People are telling me to lighten up about Sean Penn's comment, but I'm not. I said to them: It's wrong people, and people who don't think hateful sarcasm is funny, are bound to get the wrong message. Even if they're friends, I don't laugh about this messed up immigration discrimination in the U.S. People suffer badly because of it. I don't think making fun of people's suffering is funny at all. Stupid, and wrong. It's still out and out racism, too!

So many people in the audience where moved to tears by the performance of "Glory." Oprah wiped tears off of David Oyelowo's face. So touching. I'm glad that "Glory" won Best Original Song. Just a little more justice for the peaceful message of Martin Luther King Jr.!

I really liked Neil Patrick Harris tonight. The magic trick he did in the end was totally cool! How did they do that! They must have used mirrors, and a scribe writing frantically all that was going on tonight and printing it on little cards! Neil loves magic. He has a room full of magic tricks in his place in New York, where he lives with his kids and husband. He wants to teach his kids magic when they grow up! The only thing that I had trouble with tonight at the Oscars was that Neil was a bit nervous and he said his jokes really fast that they went over everyone's head. The ones I got were hilarious though! He's a sweet man! Peace, Love, Equality, and Best Wishes, Ruben and Mike.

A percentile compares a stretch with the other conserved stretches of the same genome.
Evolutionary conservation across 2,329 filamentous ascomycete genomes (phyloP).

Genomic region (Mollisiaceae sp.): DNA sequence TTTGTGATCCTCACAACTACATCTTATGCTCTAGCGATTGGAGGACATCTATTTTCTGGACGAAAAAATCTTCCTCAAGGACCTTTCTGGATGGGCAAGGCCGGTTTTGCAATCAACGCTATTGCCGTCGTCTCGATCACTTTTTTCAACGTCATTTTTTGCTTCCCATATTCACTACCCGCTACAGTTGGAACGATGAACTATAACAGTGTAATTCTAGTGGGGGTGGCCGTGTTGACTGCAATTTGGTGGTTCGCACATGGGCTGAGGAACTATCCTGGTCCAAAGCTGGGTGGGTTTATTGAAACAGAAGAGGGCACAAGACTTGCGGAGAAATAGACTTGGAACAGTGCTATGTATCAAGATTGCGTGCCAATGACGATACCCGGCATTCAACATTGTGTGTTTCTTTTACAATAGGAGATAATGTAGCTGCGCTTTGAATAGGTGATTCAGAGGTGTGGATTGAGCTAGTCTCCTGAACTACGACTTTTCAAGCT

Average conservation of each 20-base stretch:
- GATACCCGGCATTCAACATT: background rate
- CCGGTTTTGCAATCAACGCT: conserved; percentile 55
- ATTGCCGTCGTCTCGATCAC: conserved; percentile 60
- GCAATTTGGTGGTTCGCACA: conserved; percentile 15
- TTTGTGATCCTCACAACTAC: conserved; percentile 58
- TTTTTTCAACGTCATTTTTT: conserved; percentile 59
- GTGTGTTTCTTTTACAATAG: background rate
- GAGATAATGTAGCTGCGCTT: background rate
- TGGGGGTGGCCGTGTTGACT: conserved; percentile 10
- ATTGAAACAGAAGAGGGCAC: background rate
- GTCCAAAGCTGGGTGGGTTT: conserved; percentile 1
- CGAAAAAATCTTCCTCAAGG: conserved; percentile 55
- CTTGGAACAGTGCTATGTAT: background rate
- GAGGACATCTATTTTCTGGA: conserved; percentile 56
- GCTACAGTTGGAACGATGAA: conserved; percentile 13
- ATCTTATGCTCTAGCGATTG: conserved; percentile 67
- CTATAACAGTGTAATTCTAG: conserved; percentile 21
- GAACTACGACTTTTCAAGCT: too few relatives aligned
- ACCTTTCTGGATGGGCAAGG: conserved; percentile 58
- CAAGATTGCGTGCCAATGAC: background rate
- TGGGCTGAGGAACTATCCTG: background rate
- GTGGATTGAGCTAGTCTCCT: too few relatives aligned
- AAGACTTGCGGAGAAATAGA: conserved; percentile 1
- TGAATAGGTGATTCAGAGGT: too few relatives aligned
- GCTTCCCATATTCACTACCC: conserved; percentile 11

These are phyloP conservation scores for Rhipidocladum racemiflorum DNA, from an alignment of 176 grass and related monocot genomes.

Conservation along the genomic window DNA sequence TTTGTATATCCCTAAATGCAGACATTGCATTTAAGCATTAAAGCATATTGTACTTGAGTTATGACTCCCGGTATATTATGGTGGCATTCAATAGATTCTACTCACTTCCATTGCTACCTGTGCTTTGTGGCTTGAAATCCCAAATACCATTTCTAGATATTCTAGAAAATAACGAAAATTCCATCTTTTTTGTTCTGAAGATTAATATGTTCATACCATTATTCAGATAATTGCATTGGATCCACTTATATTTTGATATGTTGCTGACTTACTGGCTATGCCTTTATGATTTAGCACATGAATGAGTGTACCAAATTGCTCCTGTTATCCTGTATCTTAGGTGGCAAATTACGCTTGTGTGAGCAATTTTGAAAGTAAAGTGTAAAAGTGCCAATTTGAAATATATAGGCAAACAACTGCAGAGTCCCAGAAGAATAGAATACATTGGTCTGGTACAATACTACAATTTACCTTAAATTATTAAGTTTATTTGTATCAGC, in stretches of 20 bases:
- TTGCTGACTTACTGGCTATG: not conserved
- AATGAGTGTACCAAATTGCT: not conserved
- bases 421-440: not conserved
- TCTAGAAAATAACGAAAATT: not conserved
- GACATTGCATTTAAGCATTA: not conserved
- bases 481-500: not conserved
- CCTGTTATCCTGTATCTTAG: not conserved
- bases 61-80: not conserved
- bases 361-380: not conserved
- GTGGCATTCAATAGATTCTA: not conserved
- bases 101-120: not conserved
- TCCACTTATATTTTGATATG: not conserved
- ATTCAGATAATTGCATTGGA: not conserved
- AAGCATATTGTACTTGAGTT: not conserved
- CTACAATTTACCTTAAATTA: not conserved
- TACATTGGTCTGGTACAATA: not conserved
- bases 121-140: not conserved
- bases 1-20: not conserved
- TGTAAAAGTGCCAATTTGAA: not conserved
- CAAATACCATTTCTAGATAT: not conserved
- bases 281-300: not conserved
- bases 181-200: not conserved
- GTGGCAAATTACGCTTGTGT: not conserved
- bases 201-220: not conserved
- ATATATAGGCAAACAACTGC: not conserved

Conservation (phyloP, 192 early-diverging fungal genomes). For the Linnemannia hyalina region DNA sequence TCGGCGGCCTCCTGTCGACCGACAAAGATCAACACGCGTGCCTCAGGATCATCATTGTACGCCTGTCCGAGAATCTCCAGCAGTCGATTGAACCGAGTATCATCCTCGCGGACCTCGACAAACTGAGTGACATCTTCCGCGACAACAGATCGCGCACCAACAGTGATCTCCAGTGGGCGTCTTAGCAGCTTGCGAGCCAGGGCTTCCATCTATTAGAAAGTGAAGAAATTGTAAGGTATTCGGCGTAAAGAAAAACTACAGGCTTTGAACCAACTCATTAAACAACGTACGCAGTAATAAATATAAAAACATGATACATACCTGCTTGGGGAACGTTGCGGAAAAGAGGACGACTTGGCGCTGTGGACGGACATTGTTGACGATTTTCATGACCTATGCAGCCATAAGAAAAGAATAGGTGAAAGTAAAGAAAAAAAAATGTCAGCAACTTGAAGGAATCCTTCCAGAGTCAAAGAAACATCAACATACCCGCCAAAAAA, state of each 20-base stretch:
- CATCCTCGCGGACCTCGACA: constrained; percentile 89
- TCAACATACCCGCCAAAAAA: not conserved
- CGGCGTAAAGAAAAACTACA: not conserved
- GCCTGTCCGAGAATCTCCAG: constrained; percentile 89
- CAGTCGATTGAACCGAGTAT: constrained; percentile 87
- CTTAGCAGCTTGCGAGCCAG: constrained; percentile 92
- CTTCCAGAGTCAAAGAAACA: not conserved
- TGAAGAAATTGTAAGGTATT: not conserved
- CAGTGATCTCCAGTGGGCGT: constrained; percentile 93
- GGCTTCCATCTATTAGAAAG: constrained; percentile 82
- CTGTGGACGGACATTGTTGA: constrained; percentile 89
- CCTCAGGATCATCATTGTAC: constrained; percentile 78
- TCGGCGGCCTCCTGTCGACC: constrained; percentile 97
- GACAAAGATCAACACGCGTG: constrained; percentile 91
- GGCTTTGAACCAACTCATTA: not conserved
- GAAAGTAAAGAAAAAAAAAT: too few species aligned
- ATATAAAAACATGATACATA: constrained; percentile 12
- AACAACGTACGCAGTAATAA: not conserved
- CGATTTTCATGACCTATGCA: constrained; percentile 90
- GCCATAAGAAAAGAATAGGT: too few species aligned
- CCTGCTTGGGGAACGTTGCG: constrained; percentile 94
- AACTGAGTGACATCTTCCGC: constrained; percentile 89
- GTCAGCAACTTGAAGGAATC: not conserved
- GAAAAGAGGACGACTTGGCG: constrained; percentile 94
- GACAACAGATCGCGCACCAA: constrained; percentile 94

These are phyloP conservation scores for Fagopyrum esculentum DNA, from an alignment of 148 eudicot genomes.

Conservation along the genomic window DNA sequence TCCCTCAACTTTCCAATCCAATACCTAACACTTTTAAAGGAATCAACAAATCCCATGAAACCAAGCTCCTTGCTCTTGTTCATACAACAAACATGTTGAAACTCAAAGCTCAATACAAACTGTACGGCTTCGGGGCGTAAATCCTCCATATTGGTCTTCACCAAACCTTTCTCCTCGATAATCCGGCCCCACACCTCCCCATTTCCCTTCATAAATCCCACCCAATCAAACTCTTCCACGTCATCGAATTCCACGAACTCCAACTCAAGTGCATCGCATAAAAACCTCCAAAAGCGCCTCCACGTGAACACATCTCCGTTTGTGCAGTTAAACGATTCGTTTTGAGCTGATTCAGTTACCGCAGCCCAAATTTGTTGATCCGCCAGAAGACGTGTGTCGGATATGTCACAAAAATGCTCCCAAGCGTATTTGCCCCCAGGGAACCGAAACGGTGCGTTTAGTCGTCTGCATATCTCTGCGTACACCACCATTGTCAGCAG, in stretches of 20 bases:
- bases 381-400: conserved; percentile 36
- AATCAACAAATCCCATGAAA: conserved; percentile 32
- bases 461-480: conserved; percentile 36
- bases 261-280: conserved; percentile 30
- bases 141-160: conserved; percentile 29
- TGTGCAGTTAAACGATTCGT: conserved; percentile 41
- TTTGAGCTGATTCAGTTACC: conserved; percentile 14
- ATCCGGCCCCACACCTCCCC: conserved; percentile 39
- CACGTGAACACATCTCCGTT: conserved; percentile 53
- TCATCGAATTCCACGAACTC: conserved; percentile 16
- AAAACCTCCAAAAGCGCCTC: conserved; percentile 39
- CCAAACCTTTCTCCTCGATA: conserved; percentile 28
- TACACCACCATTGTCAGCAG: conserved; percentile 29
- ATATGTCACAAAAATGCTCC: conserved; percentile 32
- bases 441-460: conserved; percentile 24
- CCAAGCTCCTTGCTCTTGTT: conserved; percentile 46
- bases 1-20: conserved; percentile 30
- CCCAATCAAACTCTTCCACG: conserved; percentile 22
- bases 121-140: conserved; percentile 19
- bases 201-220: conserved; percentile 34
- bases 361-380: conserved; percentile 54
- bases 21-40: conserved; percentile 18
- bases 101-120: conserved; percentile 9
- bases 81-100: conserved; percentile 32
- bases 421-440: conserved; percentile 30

Although I like that J. K. Simmons said something nice about Moms and Dads, and their kindness to all of us, he should have spoke out against bullying. His performance in “Whiplash” almost enables bullying, and that is so wrong. I like that Graham Moore and the best documentary people spoke out against suicide. Mental Illness is such a serious issue that is not getting the justice it deserves. Through therapy, many mentally ill people learn to be mentally healthy, non violent, kind and contributing people of society. Mental Health activists say that many treated mentally ill people do not hurt others or hurt themselves, like the character in Birdman. More people need to speak out about this, because it is why Chris Kyle was killed, and people with disabilities get ignored, because of people fears and stigmas! Say more and do more and stand up for justice and the rights of the disabled. Live the message of peace that King, jr. promised us all. Peace, Love, and Best Wishes, Ruben and Mike.